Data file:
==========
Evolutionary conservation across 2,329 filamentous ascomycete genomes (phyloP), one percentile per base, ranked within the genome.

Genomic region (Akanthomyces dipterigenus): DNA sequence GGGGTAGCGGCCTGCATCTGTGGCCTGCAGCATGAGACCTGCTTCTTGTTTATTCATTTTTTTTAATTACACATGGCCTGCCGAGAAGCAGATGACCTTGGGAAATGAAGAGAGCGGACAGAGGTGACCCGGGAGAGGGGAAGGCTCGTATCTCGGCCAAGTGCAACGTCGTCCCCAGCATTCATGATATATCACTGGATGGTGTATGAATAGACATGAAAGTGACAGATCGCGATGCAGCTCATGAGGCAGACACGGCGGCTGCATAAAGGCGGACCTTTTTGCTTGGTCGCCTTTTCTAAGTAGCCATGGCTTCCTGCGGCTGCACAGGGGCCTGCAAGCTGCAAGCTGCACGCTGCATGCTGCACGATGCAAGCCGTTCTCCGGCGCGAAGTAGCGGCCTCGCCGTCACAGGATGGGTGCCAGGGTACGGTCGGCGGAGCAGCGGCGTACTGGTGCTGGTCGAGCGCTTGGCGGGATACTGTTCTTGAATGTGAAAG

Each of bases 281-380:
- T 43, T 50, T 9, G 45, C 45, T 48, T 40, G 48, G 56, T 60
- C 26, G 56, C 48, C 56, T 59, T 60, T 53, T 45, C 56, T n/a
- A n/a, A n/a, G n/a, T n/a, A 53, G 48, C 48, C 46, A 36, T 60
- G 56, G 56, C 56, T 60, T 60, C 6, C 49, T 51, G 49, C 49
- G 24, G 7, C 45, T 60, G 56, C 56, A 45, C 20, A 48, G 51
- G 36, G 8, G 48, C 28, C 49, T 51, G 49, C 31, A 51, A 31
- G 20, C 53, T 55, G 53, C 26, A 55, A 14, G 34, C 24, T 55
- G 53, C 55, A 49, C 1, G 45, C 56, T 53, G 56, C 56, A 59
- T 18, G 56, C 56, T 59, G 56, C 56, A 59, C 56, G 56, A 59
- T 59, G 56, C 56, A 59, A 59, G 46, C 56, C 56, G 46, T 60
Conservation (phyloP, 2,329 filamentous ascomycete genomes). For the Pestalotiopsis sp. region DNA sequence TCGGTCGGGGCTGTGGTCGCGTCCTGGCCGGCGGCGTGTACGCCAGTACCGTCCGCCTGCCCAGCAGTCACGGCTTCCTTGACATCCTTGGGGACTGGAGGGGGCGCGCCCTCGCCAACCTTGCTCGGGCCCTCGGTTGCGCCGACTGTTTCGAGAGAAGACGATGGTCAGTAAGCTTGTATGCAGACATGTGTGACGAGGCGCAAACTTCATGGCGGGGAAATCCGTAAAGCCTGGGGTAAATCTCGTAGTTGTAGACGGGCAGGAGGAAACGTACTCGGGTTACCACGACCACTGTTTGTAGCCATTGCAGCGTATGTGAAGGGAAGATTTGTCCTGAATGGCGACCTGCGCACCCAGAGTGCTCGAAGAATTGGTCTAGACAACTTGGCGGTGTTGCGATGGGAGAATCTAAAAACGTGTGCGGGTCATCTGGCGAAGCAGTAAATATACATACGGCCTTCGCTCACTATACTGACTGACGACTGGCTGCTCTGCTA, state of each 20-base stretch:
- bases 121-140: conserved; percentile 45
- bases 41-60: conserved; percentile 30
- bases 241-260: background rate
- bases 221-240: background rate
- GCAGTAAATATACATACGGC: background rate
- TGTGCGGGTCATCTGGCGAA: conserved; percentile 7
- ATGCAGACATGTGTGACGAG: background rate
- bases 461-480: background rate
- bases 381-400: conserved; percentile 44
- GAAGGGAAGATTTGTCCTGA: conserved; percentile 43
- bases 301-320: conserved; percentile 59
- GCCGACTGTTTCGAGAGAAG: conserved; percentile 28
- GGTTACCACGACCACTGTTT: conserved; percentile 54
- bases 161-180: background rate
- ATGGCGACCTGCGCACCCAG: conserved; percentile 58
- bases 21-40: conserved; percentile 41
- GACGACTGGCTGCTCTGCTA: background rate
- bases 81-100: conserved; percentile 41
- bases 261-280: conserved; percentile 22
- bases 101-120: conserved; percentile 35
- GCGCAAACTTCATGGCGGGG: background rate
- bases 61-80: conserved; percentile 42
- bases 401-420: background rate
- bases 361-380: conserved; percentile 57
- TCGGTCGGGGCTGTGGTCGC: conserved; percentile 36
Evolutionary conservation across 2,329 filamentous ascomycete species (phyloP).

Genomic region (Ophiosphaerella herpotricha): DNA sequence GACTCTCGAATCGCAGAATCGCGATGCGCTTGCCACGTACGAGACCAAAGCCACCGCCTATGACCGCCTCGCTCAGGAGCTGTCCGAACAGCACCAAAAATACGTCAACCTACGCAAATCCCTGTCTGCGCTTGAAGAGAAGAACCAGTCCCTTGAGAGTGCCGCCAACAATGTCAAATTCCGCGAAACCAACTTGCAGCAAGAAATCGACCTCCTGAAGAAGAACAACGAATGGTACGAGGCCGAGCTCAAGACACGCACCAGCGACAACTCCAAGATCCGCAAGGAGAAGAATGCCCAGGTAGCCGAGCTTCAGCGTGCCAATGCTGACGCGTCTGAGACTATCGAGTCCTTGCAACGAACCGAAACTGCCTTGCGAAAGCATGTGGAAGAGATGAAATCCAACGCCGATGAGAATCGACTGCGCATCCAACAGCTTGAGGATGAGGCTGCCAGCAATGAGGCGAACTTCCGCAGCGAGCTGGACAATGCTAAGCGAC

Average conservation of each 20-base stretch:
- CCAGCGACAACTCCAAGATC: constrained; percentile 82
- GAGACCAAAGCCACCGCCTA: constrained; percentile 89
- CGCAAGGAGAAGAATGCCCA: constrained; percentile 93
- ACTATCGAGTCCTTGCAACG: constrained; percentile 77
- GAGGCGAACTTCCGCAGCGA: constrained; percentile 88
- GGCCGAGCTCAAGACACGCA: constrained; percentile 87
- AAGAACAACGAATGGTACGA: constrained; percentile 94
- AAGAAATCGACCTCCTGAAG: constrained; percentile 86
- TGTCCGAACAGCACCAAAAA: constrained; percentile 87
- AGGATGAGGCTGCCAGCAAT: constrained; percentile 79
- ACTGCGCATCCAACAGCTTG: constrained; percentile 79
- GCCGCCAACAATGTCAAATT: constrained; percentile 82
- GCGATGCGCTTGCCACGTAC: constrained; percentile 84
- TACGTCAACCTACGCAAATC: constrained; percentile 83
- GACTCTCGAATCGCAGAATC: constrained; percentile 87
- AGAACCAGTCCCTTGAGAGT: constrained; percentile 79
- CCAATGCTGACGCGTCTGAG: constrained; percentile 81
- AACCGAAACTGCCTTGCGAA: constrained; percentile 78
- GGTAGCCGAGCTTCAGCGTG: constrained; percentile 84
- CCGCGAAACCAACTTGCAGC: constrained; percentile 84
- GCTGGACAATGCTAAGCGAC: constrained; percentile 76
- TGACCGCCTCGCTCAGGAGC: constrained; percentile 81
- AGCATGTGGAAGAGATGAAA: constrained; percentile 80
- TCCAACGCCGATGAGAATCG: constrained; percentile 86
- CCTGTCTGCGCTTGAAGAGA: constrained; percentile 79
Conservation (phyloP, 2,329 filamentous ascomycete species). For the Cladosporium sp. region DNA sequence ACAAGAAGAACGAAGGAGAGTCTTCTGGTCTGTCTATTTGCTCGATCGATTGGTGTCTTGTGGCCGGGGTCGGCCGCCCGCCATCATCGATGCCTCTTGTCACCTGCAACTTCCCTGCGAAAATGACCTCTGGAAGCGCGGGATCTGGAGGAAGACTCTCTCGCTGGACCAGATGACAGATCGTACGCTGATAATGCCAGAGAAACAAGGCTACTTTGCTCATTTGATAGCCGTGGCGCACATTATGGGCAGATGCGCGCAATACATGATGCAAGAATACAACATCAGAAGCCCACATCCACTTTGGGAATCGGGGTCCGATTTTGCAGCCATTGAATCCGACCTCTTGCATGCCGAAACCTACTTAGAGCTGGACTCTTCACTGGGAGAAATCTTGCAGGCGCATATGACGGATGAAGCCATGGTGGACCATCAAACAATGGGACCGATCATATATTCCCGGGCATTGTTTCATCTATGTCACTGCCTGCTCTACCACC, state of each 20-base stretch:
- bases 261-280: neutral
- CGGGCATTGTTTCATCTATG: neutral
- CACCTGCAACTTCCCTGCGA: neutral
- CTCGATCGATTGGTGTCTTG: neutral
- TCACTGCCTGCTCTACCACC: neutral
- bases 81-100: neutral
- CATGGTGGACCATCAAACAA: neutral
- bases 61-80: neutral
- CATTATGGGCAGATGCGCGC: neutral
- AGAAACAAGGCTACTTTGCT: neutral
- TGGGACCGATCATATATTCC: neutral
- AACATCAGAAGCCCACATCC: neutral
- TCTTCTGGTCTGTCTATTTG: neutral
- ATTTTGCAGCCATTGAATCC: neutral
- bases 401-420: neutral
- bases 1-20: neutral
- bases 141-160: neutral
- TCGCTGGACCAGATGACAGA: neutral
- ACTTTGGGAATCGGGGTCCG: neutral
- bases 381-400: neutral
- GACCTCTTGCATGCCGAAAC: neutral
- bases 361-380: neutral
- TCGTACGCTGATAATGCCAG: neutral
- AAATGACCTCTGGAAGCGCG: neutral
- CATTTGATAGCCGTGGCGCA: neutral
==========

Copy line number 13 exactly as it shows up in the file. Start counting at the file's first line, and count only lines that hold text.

- T 59, G 56, C 56, A 59, A 59, G 46, C 56, C 56, G 46, T 60